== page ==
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BILL AND DENISE ASK: What is damaging our young French prune tree? Most of its leaves are curled and very distorted.

We would hate to lose the tree! There are several of these beetle-like insects crawling all over the tree. Their heads are an orange color and their elongated bodies have dark brown wings.

On closer inspection, you have a large population of leaf curl plum aphids. Also visibly apparent are very small white flecks from their shed skins. Ants are moving up the tree trunk feasting on the sticky honeydew created by the sucking aphids.

The good news is, you have a decent number of predatory insects called soldier beetles or leather-winged beetles that feed on aphids, mealy bugs and other soft-bodied insects. So, your suspected culprit is one of the good guys! You should allow the (elongated) soldier beetles to do their job eating the aphids. If you are lucky, ladybugs (lady beetles) will appear and they too will feast on the aphids.

Early in the day you can use a forceful spray of water on the tree and that should knock down the aphids. Once the aphids are knocked to the ground they won’t come back on the tree. Natural enemies will take care of the rest. The forceful spray of water will also wash off any honeydew that has formed.

If you no longer see any natural enemies, try using a solution of 2 to 3 tablespoons of a mild liquid dishwashing soap to 1 gallon of water for aphid control. Or you can purchase a commercial product from the Safer line that targets aphids. A word of warning: do not use any soap sprays on plants during hot and humid days or when the plant is water stressed. Spraying early in the morning or late evening is best.

If the tips of the prune branches are looking black, cut those areas back to a healthy and newly forming side bud. Spray your shears with Lysol after cutting to avoid transferring any other disease that may be present.

Plan ahead for next year (late winter) by spraying your French prune with a dormant oil to prevent another outbreak of leaf curl plum aphids. There is no need to spray all surrounding vegetation because many aphids are host specific, meaning they will only feed on a specific tree or plant.

WHAT ARE SUCKING INSECTS? Sucking insects have sucking mouthparts that feed by sucking sap from the plants. In extreme numbers there can be a decline in plant vigor.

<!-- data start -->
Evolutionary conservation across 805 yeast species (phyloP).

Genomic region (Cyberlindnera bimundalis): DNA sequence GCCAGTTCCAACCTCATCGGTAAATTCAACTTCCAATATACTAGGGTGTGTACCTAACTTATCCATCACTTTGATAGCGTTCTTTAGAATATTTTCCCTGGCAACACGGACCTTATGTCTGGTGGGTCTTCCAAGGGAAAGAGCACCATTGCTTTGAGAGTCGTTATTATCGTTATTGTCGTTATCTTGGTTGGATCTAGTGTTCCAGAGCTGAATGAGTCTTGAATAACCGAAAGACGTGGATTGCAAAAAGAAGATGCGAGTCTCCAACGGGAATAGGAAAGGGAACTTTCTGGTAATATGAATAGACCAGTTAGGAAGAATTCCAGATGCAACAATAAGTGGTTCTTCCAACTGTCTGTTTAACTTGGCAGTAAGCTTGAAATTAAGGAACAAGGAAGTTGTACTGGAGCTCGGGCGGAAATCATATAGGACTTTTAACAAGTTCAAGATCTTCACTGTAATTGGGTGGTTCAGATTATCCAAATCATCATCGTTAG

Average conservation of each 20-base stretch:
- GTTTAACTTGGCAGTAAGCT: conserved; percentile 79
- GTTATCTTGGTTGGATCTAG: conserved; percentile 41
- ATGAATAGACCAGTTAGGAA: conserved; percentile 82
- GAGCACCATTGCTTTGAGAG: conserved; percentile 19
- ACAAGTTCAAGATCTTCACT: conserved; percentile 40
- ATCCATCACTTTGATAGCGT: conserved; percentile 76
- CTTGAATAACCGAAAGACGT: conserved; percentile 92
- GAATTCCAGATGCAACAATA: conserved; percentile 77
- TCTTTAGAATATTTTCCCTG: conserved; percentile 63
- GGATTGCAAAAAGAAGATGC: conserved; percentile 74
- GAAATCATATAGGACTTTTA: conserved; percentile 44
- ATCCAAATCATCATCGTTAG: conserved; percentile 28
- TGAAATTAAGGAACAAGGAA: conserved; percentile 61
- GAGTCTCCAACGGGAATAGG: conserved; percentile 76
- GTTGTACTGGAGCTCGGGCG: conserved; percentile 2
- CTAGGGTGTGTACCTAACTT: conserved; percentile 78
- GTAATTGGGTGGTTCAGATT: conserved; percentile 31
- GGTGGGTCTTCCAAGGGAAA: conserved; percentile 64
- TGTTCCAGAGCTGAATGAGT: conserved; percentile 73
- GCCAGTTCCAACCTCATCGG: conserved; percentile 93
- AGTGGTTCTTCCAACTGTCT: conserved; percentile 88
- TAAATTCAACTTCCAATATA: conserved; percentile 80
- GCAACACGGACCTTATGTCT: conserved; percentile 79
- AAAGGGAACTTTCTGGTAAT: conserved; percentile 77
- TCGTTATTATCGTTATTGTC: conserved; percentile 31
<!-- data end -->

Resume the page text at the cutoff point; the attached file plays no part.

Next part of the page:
They will excrete large amounts of sugary honeydew and that in turn allows growth for an unsightly blackish sooty mold on leaves. Aphids have sucking mouthparts and can cause leaf curling and discoloration and transmit viruses.

Then there are the insects who chew. They chew holes in leaves, in fruit, along leaf edges and even inside leaves (leaf miners).

The name refers to the damage they are capable of doing. An example would be the spotted cucumber beetle that may be found on squash and melon blossoms and yellow ornamental flowers.

Damage by cucumber beetle larvae is evident by retarded plant growth on young plants. Adult beetles can transmit a bacterium from plant to plant that produces a wilt in curcubits (squash, pumpkins, melons, gourds) and a cucumber mosaic virus.

Snails, slugs and caterpillars can decimate new seedlings and cause leave ugly holes in leafy vegetables such as chard and tomato fruit, to name a few.

Spraying toxic chemicals without proper identification of a suspected insect is not recommended. Knowing their specific mouthparts that do the subsequent damage, is helpful in identifying the insect.

Knowing and understanding the large array of natural enemies is even more helpful when identifying the “good guys” versus the “bad guys,” thus eliminating any confusion when addressing insect problems.

Lady beetles feed on pest mites, aphids, scales, whiteflies, psyllids and scales. Soldier beetles eat aphids and the eggs and larvae of beetles and moths.

EDNA WRITES: What causes the red discoloration on heavenly bamboo? I thought it was the cold weather but the leaves remain colorful during all the seasons. I do enjoy the colorful foliage and the plants always appear healthy.

The discoloration on your heavenly bamboo, also known botanically as Nandina, is a virus infection that is spread by aphids (sucking insects).

As they feed on infected plants they transmit the virus as they move to and feed on others nearby plants. There is no cure, so enjoy the colorful leaves but continue to keep your Nandina healthy.

Dana Lozano and Gwen Kilchherr are garden consultants. Send your gardening questions to The Garden Doctors, at pdgardendoctor@gmail.com. The Garden Doctors can answer questions only through their column, which appears twice a month in the newspaper and online at pressdemocrat.com.

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